Michael Johnson
Associate Editor, 5.0 Mustangs & Super Fords
April 1, 2002

Horse Sense: Jimmy Vaccaro would like to promote his own race-if he can get enough people together for it. He wants to start the Geezer Nationals. You have to be 50 or older to qualify. So far, he has 9 people interested, but he's looking for 16 so he can have a full field. When he gets enough players, the race will be held at Englishtown in Jersey.

If you've never met Jimmy Vaccaro of Howard Beach, New York, you're truly missing out. When you're around Jimmy, it's a laugh a minute. However, at the same time, he's a serious person. He's one of those guys who will poke fun at you, but if you ever needed something in a pinch, he'd be the first person offering to help.

With the boost the blower is capable of, and the fact that a larger blower is in the future, the stock plastic intake seen here was discarded in favor of a Bullitt intake. Just by adding the intake, Jimmy gained almost 30 hp. A PA-Performance Bullitt conversion kit made the swap easier by making room for the intake's larger dimensions.

Jimmy will never own an import because he still remembers Pearl Harbor (yeah, he's that old). He's old school, but that's OK with him. He's an ambassador, of sorts, for the Northeast Mustang fraternity, including his role as promotions director for the Superstallions of the Net (www.superstallions.com) family. He brings people together to have fun with their Mustangs, but he also gets in on the act with his own Kenne Bell-blown Cobra and this ATI ProCharger-fortified '99 35th Anniversary GT.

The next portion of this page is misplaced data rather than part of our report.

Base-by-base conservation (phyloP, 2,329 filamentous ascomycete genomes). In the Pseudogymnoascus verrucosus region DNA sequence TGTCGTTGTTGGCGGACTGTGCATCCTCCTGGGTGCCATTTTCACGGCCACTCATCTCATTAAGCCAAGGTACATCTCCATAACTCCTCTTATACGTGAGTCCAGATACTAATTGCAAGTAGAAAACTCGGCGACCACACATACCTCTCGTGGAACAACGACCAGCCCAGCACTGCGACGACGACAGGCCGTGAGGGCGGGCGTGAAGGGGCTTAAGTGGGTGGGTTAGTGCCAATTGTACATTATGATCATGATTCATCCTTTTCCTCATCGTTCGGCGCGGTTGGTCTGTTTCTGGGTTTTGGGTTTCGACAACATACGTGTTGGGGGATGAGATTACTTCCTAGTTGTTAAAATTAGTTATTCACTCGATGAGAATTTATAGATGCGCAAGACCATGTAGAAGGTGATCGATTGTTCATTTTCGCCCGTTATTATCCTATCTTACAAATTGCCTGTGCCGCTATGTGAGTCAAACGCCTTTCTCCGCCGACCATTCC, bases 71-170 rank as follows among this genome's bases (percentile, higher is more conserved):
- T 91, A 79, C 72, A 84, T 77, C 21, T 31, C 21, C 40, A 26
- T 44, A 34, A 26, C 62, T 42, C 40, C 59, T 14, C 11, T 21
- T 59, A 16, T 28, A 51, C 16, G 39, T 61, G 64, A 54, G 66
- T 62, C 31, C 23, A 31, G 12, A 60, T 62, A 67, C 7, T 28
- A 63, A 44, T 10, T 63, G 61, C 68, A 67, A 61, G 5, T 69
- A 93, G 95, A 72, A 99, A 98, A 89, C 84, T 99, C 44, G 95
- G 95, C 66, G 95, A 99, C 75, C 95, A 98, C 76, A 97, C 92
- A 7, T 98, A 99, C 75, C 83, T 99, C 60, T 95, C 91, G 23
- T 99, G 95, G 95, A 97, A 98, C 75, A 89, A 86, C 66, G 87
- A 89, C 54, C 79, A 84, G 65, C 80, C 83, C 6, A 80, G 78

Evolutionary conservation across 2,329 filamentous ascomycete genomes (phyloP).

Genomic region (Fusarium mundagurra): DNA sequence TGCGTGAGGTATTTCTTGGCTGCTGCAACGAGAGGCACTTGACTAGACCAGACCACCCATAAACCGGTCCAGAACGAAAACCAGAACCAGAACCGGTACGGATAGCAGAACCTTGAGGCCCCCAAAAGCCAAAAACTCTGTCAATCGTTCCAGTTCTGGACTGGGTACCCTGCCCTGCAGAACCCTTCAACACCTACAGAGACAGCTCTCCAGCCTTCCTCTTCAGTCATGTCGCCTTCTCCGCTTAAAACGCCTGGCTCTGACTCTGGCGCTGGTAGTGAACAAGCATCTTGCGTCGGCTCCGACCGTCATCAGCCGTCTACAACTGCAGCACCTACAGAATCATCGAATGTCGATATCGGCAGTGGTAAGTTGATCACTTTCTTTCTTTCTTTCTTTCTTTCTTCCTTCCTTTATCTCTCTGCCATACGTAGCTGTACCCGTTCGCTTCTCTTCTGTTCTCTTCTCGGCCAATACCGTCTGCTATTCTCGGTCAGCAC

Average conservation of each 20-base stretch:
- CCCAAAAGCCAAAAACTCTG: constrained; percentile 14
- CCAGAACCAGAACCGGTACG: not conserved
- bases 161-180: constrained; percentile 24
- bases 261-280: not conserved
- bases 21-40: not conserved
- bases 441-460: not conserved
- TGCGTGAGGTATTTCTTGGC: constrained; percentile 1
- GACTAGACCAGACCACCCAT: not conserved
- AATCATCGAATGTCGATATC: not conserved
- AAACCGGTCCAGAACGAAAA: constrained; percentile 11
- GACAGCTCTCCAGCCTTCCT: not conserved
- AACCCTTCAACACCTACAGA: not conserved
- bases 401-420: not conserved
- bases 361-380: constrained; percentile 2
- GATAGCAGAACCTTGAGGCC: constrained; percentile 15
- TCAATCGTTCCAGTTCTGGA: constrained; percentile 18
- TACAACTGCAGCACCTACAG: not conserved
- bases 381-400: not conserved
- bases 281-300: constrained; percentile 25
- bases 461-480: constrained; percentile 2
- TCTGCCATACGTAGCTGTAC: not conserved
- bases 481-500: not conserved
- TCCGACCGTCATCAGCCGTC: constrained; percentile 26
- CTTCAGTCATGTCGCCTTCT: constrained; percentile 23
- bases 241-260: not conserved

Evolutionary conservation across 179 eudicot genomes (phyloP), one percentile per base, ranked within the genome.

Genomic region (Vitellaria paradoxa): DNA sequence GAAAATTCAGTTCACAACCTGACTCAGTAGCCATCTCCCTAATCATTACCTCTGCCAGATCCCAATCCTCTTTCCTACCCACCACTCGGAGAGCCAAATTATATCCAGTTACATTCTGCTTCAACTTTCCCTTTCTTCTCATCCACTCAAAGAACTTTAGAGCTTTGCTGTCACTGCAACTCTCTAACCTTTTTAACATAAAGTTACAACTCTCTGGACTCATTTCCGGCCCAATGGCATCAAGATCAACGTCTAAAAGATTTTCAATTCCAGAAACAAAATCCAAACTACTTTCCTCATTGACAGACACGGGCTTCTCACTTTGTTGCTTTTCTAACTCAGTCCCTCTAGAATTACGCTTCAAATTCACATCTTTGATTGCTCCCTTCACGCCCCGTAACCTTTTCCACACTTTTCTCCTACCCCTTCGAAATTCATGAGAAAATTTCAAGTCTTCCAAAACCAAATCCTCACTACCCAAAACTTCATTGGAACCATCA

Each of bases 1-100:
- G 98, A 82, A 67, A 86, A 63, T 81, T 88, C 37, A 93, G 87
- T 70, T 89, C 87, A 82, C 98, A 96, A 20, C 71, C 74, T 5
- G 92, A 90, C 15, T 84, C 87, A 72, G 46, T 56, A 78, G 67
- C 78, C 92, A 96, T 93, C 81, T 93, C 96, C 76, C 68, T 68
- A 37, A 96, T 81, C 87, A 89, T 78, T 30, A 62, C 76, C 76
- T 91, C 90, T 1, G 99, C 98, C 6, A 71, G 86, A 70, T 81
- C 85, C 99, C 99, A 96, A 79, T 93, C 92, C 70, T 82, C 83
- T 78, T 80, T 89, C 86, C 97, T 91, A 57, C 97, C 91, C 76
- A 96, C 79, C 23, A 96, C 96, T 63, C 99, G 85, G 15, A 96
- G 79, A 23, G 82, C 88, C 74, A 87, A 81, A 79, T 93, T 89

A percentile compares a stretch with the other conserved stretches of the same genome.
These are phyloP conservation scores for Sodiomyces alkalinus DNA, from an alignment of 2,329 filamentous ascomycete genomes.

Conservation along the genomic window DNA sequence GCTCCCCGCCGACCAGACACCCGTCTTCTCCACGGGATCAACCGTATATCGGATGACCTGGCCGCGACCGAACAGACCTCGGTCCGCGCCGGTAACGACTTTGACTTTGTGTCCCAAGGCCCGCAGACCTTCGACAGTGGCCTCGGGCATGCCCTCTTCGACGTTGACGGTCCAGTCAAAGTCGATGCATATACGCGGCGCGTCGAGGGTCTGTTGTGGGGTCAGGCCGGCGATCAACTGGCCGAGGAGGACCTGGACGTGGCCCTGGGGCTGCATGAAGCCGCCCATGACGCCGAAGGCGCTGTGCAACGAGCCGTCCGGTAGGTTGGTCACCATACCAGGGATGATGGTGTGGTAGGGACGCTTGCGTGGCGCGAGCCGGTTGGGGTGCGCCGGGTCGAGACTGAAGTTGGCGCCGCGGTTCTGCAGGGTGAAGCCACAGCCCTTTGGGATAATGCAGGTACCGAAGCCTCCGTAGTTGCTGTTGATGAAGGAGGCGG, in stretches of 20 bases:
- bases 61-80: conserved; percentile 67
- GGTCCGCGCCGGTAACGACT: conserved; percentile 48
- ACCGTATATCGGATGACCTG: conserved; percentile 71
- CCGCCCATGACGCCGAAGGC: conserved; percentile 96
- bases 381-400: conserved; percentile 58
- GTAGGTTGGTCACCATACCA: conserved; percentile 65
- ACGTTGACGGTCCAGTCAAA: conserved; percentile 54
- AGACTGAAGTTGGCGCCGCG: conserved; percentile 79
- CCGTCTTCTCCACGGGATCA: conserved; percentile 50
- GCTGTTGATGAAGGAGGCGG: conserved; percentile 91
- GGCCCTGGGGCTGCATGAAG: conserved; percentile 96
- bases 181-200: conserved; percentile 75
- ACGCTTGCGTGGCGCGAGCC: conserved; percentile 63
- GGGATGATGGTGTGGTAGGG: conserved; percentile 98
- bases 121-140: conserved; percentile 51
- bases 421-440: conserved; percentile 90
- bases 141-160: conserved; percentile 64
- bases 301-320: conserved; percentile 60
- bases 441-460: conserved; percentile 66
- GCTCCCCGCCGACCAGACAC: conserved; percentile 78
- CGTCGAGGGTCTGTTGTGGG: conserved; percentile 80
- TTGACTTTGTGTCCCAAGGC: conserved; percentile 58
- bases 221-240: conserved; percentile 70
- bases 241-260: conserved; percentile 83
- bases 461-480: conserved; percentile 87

Jimmy's love of everything fast was fostered by his father, who took him to West Hampton Dragway (now Long Island Dragway) on Long Island at the age of 12. Just four years later, Jimmy would race his own '51 Ford convertible down the strip to the tune of high 17s. "That was considered pretty fast back then," Jimmy says. The Ford featured a 239 Mercury Flathead V-8 with a four-barrel carburetor. From the '51, Jimmy stepped up to a '60 Ford Starliner with a 360hp 352 under the hood. The big Ford ran low 14s with a three on the tree (a three-speed manual on the steering column, for those under 25). The Starliner didn't run that well stock, though. With solid lifters onboard, Jimmy put a major gear in the car to keep up with the Chevys, which were the major competition before the Hemi Mopars came along.

The exterior of the GT remains in its 35th Anniversary mode. Scott Winger stainless bumper letters reside at the rear of the car, and for track duty a set of Bogarts are put into service. The tag may be confusing for some. "MUGOOTQE" means a copious amount of torque is on hand at all times.

After the Starliner, Jimmy owned a '65 Mustang, an '85 GT, and an '89 LX. He currently owns the previously mentioned '96 Cobra and the '99 GT. But this isn't just any GT. Jimmy went for it all and purchased a 35th Anniversary GT automatic. Originally, he bought the '99 to be a daily driver so he could race the Cobra and have the GT around for street duty. Ironically, the opposite has happened.

Shortly after purchasing the GT, Jimmy drove it to Florida, getting whipped by just about every Z28 and Trans Am in the process. Naturally, he couldn't stand such humiliation, so he began modifying the GT to address the situation. For an automatic, the GT was fairly fast out of the box, with a stout 14.28 in stock form. Jimmy's first modifications were pulleys, a throttle body, a Pro-M 77mm mass air meter, and 3.73 gears. With these mods, the car responded with instant 13.7s. Then he put a Stallion 3,200-stall converter in the car and it ran 13.40s. With Drag Radials, JBA headers, and a Superchip from Amazon Racing, the car ran 13.0s at the '99 Modular Shootout at Cecil County Dragway in Maryland. There, Jimmy finished runner-up in the Two-Valve Naturally Aspirated class. What he liked so much about the car was that it responded well to those simple additions.